As soon as you’ve got those tubes replaced at your neighborhood fix-it shop, you could grab a bite at the automat and check out the latest issue of Look. That Jayne Mansfield is a hot number!

I prefer the local diner over the Automat… and I don’t know how to break it to ya, but Jayne Mansfield doesn’t do it for me - I wouldn’t mind the issue with Rock Hudson, but what’s the point? Just another all American movie star who wouldn’t be interested in a guy like me :stuck_out_tongue:

Some, but not very much. The nostalgia value, in my opinion, is much higher. (If I had one of those cool things, no way would I sell it for the prices listed.)

I totally agree! Whether it works or not, it is just so COOL looking … You don’t even have to open the doors and it says “1950’s” - it isn’t going anywhere soon!

You know, if you couldn’t get the original innards to function again, you might be able to take out the picture tube and put in its place a small black-and-white TV of the same size. Keep the innards stored away in a safe place in case TV technology ever evolves the way medical technology does. Like Walt Disney’s head, people of the future might be able to bring the original components back to life.

Crap, I just got beat by Lissa, but I’ll post anyway. Now that I think of it, color TV’s were probably pretty damn rare in the 50’s.

I’ve always thought it would be cool to just find a cheap TV with the same size and completely replace the hardware. Perhaps you could store all the replaced crap at your parent’s house. Of course it will be a major technical problem to get the mechanical channel tuner to interface to the new tv’s channel changer, but I’d just make sure that the IR receiver was exposed (or perhaps you could fab a fiberoptic IR channel), and mount the remote in an old school mechanical tone remote.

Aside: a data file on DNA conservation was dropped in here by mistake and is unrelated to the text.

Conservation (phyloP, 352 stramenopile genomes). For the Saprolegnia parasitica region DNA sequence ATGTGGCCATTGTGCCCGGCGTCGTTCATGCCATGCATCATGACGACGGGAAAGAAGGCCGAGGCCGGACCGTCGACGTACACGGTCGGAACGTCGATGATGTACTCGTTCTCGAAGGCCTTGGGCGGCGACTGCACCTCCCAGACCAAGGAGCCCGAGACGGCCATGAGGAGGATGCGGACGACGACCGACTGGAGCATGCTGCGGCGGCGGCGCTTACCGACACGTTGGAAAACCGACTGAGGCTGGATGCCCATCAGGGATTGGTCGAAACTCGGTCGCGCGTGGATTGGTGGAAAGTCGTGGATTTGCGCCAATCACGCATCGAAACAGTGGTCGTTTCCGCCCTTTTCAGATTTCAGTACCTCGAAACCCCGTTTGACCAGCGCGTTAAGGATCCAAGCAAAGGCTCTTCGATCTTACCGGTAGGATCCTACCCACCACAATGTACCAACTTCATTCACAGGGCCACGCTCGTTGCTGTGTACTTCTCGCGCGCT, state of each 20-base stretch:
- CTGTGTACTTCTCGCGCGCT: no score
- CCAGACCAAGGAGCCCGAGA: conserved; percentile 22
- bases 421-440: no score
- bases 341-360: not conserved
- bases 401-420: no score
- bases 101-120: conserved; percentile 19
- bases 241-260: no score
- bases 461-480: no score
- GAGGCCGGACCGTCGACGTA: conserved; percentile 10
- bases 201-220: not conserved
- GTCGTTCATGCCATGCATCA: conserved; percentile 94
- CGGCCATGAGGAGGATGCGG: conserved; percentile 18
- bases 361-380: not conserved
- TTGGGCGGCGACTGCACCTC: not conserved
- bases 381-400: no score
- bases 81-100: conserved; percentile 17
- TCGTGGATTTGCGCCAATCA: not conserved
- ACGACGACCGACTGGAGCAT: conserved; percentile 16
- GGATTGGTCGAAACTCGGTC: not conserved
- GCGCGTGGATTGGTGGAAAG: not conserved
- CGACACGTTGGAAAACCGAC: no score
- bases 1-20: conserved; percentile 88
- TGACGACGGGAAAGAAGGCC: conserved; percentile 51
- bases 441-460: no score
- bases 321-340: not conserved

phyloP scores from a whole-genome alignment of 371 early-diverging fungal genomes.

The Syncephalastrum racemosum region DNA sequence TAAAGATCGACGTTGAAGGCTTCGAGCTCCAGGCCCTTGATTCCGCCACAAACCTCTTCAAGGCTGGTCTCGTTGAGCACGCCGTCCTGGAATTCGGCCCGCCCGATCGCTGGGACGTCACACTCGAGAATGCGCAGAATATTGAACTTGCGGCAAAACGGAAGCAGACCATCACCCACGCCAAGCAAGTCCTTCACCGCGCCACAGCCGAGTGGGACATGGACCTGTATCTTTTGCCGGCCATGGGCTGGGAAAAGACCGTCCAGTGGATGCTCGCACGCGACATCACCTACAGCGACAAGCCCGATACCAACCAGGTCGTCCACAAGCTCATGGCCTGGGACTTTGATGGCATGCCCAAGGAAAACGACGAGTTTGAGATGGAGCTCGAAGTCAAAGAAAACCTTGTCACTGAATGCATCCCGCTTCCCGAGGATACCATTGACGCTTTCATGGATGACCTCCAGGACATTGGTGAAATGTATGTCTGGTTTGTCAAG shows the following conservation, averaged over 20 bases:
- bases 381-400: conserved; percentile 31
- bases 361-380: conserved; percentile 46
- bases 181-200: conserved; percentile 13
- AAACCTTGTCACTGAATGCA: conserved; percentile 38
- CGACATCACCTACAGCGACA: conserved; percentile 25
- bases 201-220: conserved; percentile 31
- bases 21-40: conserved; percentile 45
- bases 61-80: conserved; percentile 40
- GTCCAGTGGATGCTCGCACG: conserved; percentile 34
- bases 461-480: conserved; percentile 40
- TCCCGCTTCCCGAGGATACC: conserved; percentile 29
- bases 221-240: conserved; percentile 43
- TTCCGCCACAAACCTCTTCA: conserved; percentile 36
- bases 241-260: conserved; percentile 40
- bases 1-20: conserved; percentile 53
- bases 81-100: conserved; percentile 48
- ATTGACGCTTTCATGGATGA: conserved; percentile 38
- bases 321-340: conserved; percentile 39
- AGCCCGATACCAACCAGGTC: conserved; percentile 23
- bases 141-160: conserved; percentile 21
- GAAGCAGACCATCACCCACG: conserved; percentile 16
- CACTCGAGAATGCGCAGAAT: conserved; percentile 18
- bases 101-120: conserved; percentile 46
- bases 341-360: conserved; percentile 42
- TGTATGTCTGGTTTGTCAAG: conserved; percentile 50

Make sure your new TV has sufficient color controls to favor green and red so that your TV looks authentically barf colored. If you have plugged it in recently, be very careful, because if I recall correctly, there are some serious voltages in there that may take some time to dissipate.

That’s actually an interesting idea… Might even be able to find a flat panel colour LCD to put in… Of course, the cabinet will hide most of the corners, and I guess it would have to be square instead of wide, but who knows…

After all, if they can keep Walt’s head alive or frozen or whatever, I should be able to do something with this…

I might skip the barf coloured part… This was a black and white set, and I’d want to keep “authentic”… The barf would have to be in black and white. :smiley:

Vacuum tubes are surprisingly easy to find, and most aren’t even expensive with the exception of audio/amplifier types. What your TV needs is a “recap”; replacement of the electrolytic power supply capacitors and the wax-paper-foil capacitors as well. Do not operate vintage electronics until this has been performed, as the much higher current draw will toast hard to find, expensive components like power transformers. Total cost of the replacment capacitor parts would be ~ $25 or so. Labor is another matter, which is why TV’s are basically a throwaway item these days.

For a good background on what needs to be done, how to do it, or find someone who can see Phil Nelson’s site: http://www.antiqueradio.org

I think you’re both crazy…you SHOULD go down to the soda fountain at the aforementioned Thrifty Drug. The soda jerk there will make you a great phosphate.
:cool:

hh